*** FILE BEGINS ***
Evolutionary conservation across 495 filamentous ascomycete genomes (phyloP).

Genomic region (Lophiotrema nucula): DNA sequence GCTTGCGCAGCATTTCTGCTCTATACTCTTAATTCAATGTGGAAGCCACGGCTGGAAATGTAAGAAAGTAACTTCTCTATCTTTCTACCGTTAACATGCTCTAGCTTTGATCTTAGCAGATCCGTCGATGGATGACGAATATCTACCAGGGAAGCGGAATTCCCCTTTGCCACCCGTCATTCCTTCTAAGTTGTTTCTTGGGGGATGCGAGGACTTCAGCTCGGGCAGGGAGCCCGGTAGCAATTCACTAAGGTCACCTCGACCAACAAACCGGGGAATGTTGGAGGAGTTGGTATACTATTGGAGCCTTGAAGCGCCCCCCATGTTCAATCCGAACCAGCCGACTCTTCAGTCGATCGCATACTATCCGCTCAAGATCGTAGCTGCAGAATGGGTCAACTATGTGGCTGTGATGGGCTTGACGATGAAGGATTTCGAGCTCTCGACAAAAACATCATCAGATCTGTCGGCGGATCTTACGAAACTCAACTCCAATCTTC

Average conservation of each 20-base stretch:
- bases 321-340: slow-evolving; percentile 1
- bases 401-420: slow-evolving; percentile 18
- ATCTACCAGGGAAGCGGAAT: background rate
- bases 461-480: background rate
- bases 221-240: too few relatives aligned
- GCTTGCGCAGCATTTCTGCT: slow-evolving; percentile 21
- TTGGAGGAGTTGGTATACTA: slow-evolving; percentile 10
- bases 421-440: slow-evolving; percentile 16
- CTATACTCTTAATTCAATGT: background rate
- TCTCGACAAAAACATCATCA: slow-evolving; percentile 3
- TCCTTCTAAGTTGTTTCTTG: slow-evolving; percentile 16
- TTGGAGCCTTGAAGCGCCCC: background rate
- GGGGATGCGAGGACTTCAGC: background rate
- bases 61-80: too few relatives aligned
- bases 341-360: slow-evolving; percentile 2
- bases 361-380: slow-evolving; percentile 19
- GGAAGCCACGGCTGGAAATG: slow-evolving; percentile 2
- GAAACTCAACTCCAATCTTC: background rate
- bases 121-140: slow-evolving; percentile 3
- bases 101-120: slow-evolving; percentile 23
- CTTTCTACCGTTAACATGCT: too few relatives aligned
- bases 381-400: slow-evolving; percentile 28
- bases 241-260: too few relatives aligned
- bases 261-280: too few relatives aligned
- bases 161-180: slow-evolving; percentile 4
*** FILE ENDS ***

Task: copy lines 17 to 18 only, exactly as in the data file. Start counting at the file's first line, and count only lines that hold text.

- bases 61-80: too few relatives aligned
- bases 341-360: slow-evolving; percentile 2